Tracing Immigrants Arrival Land and PropertyEdit This Page
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Published histories of the town, county, or region where an ancestor lived are often the key to identifying his or her national and ethnic origin. Histories of churches, schools, and industries may mention immigrants. In addition, they often identify records that may include the immigrant ancestor. If an ancestor was among the area's founding families or was a prominent citizen, a local history may have an account of his or her life.
Local histories include less prominent immigrants as well. Immigrants often considered it a mark of success to have a biographical sketch in the typical local histories of the nineteenth century, even if they had to pay to be included. Immigrants could be on lists of early settlers into a valley, members of a founding church, original town settlers, landholders, or school teachers. Bibliographies of local histories are available for most countries, states, and provinces. The Family History Library has an excellent collection of local histories.
Histories are available for many ethnic and religious groups. Many immigrants were part of an ethnic community in their new country. Many were also members of a religious group. Histories of smaller ethnic and religious groups often identify all or most of the members of that group. Excellent examples include—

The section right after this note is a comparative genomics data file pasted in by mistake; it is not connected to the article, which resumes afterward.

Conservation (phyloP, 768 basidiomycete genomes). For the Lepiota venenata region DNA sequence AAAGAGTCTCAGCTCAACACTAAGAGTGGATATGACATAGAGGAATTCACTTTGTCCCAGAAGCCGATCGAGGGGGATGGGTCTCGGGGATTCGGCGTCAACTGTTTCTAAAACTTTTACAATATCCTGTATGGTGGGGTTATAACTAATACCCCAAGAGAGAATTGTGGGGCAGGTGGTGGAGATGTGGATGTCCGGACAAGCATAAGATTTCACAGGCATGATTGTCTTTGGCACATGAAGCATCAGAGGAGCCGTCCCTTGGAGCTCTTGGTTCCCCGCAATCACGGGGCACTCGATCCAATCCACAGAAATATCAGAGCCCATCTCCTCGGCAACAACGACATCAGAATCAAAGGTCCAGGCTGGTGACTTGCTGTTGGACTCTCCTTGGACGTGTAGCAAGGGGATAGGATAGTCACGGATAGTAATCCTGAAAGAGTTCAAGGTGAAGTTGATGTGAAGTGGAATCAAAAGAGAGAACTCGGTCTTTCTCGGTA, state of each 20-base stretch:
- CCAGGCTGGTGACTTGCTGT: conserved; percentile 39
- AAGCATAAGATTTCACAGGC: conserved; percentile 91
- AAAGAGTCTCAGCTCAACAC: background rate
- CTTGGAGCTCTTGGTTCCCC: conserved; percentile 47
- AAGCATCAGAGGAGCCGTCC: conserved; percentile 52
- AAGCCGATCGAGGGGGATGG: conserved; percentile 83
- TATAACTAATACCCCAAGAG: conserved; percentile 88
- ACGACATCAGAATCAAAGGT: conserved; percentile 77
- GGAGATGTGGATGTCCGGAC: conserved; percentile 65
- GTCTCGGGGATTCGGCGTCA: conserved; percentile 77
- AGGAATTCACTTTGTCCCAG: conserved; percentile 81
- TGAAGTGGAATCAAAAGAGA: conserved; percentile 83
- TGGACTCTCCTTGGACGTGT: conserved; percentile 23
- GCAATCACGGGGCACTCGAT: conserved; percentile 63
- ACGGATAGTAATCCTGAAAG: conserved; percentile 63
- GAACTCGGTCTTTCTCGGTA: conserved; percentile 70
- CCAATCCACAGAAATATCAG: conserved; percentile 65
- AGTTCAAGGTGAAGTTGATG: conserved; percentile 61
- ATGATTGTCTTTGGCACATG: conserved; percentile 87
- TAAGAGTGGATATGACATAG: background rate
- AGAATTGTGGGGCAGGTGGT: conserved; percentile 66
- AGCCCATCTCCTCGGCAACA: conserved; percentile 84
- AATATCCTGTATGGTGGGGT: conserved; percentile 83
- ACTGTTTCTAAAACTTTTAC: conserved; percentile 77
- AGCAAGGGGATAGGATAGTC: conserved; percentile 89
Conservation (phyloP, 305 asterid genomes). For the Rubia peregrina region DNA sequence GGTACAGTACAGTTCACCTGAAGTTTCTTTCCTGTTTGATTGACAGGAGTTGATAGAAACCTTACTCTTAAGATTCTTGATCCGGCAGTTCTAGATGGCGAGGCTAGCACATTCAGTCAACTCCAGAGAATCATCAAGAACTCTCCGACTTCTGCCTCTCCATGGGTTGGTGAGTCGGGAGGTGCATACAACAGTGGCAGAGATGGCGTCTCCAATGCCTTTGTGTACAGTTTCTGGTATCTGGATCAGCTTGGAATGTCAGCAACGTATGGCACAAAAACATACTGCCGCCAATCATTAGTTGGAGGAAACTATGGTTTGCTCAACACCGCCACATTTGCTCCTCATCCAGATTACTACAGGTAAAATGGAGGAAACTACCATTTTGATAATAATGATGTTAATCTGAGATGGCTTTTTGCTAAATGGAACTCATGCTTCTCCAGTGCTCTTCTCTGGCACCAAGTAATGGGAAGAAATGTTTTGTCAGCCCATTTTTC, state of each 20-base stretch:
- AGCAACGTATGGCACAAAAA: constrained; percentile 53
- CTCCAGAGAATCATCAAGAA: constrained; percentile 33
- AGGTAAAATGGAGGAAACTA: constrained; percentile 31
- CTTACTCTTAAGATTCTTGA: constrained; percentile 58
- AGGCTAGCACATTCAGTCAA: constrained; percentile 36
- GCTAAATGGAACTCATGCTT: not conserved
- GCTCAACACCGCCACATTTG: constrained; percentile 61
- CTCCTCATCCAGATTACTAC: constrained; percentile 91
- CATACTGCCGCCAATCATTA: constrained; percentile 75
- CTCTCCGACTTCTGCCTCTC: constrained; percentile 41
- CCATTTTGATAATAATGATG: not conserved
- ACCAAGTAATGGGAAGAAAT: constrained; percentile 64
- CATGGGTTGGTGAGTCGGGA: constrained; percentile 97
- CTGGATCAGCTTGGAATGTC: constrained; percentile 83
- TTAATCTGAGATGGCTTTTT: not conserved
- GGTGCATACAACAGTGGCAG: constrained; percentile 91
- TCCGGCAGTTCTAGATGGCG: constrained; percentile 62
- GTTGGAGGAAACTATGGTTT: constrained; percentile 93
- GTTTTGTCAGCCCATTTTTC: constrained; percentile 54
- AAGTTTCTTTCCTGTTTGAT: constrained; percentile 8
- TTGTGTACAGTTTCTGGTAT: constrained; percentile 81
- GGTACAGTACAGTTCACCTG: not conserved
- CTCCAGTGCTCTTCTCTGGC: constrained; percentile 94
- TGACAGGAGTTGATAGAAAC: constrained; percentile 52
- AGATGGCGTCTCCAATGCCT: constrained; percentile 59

Ulvestad, Martin. Nordmændene i Amerika [Norwegians in America]. 2 vols. Minneapolis: History Book Company's Forlag, 1907-10. (FHL book 973 F2u.)
Rosicky, Rose. A History of Czechs (Bohemians) in Nebraska. Omaha, Neb.: Czech Historical Society of Nebraska, 1929.
Histories also exist for most religious groups. A good example is—
Holsinger, Henry R. History of the Tunkers and the Brethren Church.... North Manchester, Ind.: L.W. Shultz, 1962. (FHL book 286.5 H741h.)
Even histories of larger ethnic and religious groups, such as Germans or Episcopalians, can provide valuable background information about migration and settlement patterns.
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